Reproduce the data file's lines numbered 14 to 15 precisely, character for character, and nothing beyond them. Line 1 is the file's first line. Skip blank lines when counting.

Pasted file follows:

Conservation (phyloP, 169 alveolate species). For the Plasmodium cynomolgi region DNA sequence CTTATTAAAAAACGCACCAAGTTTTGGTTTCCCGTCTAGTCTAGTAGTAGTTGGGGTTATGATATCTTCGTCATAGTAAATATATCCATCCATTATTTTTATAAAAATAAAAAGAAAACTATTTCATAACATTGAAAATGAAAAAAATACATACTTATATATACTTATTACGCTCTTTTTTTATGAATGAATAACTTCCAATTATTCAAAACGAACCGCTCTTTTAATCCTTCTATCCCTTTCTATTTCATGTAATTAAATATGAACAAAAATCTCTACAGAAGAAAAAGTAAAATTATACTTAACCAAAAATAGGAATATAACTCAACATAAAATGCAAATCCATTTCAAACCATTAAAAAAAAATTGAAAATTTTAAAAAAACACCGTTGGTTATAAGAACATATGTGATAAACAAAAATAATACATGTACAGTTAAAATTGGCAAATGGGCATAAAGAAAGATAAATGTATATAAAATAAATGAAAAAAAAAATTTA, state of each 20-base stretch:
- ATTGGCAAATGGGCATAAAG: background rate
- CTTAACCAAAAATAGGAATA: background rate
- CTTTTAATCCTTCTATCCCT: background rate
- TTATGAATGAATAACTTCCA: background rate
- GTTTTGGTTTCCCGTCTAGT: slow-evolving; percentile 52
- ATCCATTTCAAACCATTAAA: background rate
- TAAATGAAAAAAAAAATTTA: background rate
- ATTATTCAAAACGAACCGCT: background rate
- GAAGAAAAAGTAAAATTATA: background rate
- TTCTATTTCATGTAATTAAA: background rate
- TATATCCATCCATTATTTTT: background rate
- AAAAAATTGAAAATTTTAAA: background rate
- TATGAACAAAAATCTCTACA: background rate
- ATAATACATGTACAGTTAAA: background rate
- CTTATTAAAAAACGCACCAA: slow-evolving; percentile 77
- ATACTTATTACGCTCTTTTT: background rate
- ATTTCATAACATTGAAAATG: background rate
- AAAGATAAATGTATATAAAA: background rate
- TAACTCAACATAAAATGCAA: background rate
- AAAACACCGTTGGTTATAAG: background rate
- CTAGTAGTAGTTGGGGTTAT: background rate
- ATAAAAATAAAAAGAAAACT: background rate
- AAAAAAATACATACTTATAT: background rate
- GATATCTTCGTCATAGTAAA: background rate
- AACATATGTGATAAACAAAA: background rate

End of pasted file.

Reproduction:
- TATGAACAAAAATCTCTACA: background rate
- ATAATACATGTACAGTTAAA: background rate